Nor should they. That’s something the more idiotic brand of Islamism (which has nothing to do with mainstream Islam) cannot get into its thick and rather hollow skull. One thing you can be sure of with Islamists, as you can be with any radical ideologues, is that they fear humor as much as they do reason, because they understand neither. They are humor and reason’s anti-matter. In that sense, you can no more blame them than you can blame Jerry Falwell when he blamed the 9/11 attacks on gays and abortionists: idiocy is beyond reason, which makes it so dangerous when armed with a Torah, a Testament or a Koran, or any of the books’ current weapons of choice: the Uzi, the M-16 or the AK-47.

Charlie Hebdo, which happily calls itself journal irresponsable (an irresponsible newspaper) is a cross between Voltaire and Screw, the now-defunct Al Goldstein porno weekly that made it its mission to push the bounds of obscenity every chance it got—not because obscenity is either vice or virtue. It is neither. But because it’s expression, it’s harmless expression at that, and because there is no greater obscenity than for anyone to claim jurisdiction over anyone else’s freedom of expression. Charlie Hebdo is in the business of militantly exercising that freedom in a world too easily cowed by repression posing as sensitivity. But sensitivity to whom? The surrender isn’t limited to Muslims. Whether it’s “Piss Christ,” “Yo Mama’s Last Supper” or Charlie Hebdo’s cartoons, those works are nowhere near as offensive as the suffering human beings inflict on each other in the name of those religious figures and symbols.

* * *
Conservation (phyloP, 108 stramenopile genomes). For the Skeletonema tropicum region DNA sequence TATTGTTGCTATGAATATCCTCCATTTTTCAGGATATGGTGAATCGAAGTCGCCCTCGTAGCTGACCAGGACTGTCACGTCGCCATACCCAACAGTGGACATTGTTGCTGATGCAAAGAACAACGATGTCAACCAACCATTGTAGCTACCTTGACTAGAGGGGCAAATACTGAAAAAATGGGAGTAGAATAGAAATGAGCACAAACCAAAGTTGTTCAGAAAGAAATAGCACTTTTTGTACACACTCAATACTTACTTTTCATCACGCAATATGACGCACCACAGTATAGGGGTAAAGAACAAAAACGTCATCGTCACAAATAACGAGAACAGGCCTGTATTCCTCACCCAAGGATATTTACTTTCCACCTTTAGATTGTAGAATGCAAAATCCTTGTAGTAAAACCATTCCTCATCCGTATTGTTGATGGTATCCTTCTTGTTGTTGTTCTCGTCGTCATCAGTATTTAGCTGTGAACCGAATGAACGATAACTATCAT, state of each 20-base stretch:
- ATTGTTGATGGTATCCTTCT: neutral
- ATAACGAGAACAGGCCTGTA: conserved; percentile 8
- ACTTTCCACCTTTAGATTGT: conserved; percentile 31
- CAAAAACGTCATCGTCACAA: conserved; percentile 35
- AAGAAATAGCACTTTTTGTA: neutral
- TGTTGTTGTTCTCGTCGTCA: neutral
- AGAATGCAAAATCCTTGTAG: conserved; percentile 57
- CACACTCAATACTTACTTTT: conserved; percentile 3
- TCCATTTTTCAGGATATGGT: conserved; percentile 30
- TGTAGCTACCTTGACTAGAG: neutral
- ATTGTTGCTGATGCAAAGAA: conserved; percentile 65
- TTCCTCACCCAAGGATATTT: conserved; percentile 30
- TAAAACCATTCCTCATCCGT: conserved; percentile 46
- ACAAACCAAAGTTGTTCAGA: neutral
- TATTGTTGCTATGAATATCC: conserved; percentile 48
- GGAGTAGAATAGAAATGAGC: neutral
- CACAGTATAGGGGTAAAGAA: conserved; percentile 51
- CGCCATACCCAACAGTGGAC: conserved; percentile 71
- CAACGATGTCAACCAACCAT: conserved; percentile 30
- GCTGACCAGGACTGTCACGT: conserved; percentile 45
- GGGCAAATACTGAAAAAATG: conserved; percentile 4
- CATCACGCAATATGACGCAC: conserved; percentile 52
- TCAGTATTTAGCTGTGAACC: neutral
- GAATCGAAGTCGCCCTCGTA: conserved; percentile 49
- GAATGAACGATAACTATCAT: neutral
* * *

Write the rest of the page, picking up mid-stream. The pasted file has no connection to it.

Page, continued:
We should celebrate differences of opinion. We have no duty to embrace differences of principles, and in many cases—and this is one of them—we must oppose them, angrily and militantly if need be.


All forms of expression are not equal. No matter what it draws, whether it’s ridiculing Jews, Christians, Muslims, gays, heterosexuals or bad writers, as it does so often, Charlie Hebdo isn’t hurting anyone. It is merely making us laugh, mostly at ourselves. It isn’t keeping anyone from practicing whatever religion they please in any way they please. It isn’t prohibiting anyone from marrying or not marrying whomever they please. It is simply reveling in its freedom to skewer and laugh. It’s very different from expressing an opinion aimed at dictating or limiting other people’s freedoms. It is very different, for example, from the mass demonstration in Dresden a couple of days ago by Germans opposed to Islamic immigration. The demonstration was also a form of expression, but it sought to limit other people’s freedoms. In France, the right-wing National Front, which has its mutants among America’s tea party Republicans,  is profiting from the terrorist attacks against Charlie Hebdo to beat some of the same faintly Nazified drum against all immigrants, not just Muslims. It’s expression in the service of repression. The editors of Charlie Hebdo would be disgusted.